The nature depicted in Mahler's symphonies is not always benign:
He wrote about the different facets of nature in his Fourth symphony “Suddenly, to my astonishment, I became aware that I was in a completely different world: as if you had imagined yourself to be wandering in flowery Elysian fields, but suddenly find yourself transported into the midst of the nocturnal terrors of Tartarus, with your blood running cold in your veins.”
After the sunny exposition of the Fourth’s opening Allegro, the development flirts with the macabre. Mahler breaks up his lyrical ideas into small chunks and tosses them to the corners of the orchestra.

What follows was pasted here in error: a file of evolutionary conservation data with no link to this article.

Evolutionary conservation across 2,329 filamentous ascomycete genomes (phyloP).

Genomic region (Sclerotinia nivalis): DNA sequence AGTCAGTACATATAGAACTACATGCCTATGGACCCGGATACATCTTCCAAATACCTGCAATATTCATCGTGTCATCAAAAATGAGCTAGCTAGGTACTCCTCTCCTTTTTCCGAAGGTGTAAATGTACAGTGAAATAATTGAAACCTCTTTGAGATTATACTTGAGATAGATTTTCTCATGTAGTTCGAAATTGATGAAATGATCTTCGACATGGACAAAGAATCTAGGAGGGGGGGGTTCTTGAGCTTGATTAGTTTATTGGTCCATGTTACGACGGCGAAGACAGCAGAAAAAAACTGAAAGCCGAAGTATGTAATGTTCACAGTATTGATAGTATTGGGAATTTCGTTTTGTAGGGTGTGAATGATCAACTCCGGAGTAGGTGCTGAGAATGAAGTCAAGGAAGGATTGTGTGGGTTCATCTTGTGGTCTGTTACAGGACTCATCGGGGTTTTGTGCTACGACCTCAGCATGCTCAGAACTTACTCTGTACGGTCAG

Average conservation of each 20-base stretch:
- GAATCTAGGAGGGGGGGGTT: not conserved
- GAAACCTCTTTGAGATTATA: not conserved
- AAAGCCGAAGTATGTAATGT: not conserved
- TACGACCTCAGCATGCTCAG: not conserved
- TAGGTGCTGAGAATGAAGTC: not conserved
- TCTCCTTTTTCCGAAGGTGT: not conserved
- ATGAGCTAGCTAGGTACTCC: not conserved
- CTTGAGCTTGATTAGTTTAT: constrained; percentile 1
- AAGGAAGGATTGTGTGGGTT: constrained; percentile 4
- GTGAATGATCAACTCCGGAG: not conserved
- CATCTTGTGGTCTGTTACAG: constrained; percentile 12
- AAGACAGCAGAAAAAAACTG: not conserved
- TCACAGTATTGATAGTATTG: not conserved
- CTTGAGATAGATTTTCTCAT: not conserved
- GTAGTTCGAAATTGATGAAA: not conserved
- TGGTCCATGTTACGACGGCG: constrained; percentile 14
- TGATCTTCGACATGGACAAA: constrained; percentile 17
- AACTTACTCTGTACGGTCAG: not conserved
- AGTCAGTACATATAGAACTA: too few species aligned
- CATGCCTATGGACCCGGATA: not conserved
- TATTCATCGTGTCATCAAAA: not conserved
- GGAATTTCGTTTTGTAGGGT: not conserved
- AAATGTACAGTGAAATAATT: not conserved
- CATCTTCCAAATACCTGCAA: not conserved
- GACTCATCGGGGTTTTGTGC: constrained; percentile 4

“In my works there are many traces and emations of such worlds, which excite even in me a sense of horror and mystery. This time, too, it’s the forest, with its marvels and terrors, that dominates me and steals into my world of sound.” Mahler’s demons suddenly scramble into the shadows, and our leisurely promenade takes up where it left off, as if nothing had happened.